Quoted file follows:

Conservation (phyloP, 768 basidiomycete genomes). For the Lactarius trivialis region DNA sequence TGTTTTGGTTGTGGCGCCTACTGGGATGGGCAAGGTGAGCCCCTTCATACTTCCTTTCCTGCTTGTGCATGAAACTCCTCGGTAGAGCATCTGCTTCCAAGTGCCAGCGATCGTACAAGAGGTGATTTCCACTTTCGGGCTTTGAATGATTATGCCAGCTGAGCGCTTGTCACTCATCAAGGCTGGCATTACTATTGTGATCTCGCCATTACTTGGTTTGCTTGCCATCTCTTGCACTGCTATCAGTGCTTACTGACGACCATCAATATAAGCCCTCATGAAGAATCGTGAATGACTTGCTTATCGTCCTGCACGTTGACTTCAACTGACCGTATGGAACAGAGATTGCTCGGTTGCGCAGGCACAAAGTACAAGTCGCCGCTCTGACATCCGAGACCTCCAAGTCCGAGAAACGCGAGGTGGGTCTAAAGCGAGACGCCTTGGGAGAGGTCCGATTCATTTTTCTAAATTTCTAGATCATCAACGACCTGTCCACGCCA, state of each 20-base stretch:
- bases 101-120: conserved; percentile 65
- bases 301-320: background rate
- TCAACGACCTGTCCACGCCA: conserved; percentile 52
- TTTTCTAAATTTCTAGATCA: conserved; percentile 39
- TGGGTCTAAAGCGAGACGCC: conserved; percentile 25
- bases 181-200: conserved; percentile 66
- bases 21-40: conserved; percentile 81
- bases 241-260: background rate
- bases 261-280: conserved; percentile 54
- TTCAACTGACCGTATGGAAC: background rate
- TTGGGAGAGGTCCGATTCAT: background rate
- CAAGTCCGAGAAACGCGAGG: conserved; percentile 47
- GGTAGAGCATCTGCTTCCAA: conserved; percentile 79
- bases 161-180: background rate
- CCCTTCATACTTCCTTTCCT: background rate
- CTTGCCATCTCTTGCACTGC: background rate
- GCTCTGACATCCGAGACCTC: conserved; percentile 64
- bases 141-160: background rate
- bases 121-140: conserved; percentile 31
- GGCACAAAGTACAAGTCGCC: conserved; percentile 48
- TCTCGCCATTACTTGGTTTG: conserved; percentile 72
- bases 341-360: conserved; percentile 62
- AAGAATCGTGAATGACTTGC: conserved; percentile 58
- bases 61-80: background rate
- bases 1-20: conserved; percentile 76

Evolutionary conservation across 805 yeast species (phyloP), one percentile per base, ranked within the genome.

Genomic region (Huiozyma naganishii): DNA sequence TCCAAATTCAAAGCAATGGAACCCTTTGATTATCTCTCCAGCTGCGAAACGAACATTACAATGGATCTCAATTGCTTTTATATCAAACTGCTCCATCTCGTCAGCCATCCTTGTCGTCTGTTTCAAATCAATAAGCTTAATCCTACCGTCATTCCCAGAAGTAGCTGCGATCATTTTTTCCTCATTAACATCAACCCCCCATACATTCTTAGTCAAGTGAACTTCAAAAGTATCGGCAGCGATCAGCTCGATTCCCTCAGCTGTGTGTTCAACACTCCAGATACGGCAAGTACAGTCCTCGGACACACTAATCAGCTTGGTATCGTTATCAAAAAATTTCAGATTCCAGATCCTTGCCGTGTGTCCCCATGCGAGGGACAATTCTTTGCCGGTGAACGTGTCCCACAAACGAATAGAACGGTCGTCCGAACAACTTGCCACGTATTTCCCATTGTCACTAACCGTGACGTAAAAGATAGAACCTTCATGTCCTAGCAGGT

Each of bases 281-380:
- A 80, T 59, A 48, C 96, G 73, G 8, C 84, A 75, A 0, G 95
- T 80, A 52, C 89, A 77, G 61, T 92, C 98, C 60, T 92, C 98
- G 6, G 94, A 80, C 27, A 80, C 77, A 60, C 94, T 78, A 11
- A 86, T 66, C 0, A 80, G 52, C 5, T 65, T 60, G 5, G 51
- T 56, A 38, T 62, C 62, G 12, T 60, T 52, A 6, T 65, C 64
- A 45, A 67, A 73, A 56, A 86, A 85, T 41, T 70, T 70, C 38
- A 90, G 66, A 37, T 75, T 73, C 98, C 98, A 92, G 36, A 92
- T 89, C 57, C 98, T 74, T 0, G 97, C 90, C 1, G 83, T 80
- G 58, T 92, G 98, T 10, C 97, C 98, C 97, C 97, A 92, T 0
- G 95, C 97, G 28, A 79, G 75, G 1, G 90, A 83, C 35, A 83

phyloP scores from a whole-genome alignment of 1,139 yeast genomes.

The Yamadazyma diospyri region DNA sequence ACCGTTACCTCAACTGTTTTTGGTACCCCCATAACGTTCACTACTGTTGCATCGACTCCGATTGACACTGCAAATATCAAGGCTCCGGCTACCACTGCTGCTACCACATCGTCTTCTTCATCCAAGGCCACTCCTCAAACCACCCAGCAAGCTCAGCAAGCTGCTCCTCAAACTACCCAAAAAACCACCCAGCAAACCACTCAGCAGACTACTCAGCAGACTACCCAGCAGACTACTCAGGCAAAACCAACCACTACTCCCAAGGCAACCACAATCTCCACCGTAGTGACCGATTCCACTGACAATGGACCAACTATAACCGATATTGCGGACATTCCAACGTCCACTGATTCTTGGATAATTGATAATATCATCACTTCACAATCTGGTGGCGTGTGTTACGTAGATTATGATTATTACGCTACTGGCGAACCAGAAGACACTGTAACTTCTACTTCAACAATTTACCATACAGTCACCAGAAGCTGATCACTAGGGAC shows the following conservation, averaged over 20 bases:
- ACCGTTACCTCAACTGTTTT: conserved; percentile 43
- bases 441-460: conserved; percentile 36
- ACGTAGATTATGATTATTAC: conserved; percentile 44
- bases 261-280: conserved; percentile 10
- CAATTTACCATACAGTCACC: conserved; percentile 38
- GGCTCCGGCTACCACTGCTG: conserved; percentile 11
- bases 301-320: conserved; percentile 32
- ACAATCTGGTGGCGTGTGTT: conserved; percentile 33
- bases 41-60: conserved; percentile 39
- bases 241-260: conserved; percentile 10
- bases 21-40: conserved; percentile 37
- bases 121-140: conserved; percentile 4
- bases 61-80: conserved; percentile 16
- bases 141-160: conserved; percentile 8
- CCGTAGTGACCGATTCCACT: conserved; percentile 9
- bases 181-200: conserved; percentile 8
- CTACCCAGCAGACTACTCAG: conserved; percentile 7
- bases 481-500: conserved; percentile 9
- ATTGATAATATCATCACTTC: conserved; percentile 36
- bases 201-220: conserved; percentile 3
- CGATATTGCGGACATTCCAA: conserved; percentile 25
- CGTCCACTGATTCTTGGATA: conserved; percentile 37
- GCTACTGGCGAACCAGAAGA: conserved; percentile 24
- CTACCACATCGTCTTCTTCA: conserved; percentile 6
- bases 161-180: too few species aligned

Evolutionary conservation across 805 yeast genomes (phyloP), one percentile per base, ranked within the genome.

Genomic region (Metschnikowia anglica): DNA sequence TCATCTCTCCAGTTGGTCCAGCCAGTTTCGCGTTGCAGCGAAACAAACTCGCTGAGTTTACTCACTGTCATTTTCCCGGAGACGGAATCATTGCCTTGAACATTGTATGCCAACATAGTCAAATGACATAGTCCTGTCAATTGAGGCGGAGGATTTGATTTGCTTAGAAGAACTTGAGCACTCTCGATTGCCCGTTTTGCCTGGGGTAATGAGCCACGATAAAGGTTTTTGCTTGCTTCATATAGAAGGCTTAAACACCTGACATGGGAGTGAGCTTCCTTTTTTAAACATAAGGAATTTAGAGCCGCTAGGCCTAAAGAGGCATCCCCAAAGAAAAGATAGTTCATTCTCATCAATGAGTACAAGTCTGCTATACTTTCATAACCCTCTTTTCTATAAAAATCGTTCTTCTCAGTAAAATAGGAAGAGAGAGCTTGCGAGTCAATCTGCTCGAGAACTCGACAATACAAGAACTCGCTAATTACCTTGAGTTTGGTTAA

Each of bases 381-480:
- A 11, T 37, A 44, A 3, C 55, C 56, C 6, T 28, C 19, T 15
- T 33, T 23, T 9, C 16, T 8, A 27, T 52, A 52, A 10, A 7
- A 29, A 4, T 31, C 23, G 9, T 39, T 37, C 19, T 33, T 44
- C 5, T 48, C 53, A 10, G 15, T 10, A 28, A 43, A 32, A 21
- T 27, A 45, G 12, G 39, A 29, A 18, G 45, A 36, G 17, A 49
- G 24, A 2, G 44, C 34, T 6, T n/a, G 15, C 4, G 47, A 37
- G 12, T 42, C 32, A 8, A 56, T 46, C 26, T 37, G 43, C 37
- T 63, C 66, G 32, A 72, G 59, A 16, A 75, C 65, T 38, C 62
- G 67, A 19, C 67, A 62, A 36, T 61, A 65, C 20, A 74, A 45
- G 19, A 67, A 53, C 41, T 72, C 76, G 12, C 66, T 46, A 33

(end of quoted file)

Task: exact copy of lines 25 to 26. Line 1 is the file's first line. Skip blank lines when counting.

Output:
- bases 61-80: background rate
- bases 1-20: conserved; percentile 76